where m denotes the total number of bins in the true distribution, and \({M}_{j}^\mathrm{{unf}}\) is the number of events in the jth bin of the true distribution from data. The quantity \({M}^\mathrm{{sig}}_i\) is the expected number of events at detector level in the ith bin, and \(A_{ij}\) is a matrix of probabilities describing the migrations from the jth bin of the true distribution to the ith bin of the detector-level distribution, including acceptance and detector efficiencies. In this analysis, the migration matrix \(A_{ij}\) is defined such that the true level corresponds to the full phase space (with no kinematic restrictions) for \(\mathrm{t}\overline{\mathrm{t}}\) production at parton level. At the detector level a binning is chosen in the same kinematic ranges as at the true level, but with the total number of bins typically a few times larger. The kinematic ranges of all variables are chosen such that the fraction of events that migrate into the regions outside the measured range is very small. It was checked that the inclusion of overflow bins outside the kinematic ranges does not significantly alter the unfolded results. The migration matrix \(A_{ij}\) is taken from the signal simulation. The observed event counts \(N^\mathrm{{sig}}_i\) may be different from \({M}_i^\mathrm{{sig}}\) owing to statistical fluctuations.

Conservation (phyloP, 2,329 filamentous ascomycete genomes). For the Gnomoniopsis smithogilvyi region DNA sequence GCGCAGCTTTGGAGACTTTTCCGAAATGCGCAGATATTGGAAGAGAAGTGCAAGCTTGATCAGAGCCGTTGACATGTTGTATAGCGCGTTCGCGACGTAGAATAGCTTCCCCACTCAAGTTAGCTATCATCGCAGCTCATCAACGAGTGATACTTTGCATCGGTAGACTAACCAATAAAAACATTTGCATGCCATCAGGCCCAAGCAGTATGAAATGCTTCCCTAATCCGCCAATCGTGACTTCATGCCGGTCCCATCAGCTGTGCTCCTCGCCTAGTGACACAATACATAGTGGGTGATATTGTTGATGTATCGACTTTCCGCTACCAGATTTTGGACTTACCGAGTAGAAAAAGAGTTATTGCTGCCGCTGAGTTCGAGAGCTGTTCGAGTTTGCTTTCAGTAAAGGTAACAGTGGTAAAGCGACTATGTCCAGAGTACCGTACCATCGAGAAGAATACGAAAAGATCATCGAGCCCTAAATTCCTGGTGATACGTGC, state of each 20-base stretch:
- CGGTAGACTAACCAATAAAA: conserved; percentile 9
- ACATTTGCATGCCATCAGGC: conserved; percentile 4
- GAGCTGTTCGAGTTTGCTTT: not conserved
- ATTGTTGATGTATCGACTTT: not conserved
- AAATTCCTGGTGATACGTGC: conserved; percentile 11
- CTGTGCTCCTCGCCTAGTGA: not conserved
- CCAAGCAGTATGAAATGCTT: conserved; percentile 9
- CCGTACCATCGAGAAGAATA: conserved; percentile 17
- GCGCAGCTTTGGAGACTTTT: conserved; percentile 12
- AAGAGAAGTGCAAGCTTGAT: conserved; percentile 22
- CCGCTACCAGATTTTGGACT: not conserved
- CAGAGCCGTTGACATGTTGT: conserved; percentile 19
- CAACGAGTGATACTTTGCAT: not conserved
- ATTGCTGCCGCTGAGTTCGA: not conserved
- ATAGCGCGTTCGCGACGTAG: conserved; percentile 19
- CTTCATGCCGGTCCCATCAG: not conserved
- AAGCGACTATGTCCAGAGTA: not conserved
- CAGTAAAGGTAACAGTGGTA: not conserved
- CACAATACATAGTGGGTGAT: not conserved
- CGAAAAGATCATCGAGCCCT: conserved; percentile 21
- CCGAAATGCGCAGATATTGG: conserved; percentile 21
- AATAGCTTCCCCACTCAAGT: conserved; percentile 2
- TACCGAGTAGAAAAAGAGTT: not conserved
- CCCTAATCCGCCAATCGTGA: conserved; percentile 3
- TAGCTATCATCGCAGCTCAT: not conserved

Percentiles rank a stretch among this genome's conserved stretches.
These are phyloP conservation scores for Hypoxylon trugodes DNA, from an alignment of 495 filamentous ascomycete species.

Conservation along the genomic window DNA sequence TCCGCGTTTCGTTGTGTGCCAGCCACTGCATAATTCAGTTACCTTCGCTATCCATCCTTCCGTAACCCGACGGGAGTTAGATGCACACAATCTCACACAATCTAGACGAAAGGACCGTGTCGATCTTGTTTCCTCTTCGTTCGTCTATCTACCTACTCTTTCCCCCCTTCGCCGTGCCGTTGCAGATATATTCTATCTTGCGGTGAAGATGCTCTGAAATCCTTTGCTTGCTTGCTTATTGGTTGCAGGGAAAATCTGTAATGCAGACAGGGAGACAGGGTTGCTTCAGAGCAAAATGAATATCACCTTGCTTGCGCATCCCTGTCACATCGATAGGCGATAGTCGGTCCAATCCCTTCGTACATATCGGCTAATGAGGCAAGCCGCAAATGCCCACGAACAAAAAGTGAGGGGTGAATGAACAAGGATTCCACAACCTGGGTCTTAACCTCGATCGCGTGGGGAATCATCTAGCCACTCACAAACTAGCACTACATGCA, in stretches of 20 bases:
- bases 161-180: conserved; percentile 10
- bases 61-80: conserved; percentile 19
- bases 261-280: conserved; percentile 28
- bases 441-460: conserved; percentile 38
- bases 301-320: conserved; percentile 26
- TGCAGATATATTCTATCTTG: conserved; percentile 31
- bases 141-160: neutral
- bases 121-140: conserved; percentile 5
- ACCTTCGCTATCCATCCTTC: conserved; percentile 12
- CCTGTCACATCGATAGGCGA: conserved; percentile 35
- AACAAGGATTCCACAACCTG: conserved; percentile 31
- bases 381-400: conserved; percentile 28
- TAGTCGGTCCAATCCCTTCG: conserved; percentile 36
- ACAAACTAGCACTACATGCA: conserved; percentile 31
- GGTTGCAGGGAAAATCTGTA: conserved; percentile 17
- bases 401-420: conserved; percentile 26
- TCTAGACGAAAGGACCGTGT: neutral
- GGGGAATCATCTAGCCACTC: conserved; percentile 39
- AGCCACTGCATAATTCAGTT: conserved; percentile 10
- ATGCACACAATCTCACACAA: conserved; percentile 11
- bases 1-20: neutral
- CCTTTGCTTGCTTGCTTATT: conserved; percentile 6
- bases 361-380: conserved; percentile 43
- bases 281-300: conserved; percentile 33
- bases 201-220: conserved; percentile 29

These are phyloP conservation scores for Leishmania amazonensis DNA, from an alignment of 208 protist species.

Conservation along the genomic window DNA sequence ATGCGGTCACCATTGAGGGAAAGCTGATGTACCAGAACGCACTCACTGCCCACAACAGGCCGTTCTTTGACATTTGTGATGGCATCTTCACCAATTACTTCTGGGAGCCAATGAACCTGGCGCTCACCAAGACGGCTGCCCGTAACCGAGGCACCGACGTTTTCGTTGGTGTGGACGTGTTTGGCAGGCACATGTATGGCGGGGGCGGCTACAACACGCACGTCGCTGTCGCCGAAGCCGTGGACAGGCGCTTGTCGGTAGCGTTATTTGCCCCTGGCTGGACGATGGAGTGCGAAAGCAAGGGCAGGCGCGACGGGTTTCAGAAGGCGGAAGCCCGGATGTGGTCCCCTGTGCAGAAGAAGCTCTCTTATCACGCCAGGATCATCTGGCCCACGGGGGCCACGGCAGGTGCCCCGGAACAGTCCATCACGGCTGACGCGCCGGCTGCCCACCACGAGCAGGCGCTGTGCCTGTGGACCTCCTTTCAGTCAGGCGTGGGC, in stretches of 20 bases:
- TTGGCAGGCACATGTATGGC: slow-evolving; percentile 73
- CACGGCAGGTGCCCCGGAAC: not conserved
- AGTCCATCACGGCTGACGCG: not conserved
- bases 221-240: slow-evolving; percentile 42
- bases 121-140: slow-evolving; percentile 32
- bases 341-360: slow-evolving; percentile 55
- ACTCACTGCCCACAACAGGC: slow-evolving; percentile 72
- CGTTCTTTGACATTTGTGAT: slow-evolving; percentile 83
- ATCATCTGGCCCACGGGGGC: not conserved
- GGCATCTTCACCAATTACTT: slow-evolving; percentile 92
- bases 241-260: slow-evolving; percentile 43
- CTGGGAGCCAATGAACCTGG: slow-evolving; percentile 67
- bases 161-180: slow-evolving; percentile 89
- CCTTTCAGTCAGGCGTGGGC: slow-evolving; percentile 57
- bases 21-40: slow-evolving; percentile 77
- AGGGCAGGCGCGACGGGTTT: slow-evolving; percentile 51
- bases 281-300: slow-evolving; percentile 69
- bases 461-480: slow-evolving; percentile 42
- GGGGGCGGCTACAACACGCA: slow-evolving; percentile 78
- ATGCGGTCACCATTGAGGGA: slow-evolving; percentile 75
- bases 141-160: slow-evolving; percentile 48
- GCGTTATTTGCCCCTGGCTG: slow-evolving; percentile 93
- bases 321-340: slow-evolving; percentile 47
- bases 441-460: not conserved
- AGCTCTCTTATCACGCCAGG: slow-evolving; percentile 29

The estimated value of \({M}_{j}^\mathrm{{unf}}\), designated as \(\hat{M_{j}}^\mathrm{{unf}}\), is found using the TUnfold algorithm [48]. The unfolding of multidimensional distributions is performed by mapping the multidimensional arrays to one-dimensional arrays internally [48]. The unfolding is realized by a \(\chi ^2\) minimization and includes an additional \(\chi ^2\) term representing the Tikhonov regularization [49]. The regularization reduces the effect of the statistical fluctuations present in \(N^\mathrm{{sig}}_i\) on the high-frequency content of \(\hat{M_{j}}^\mathrm{{unf}}\). The regularization strength is chosen such that the global correlation coefficient is minimal [50]. For the measurements presented here, this choice results in a small contribution from the regularization term to the total \(\chi ^2\), on the order of 1%. A more detailed description of the unfolding procedure can be found in Ref. [47].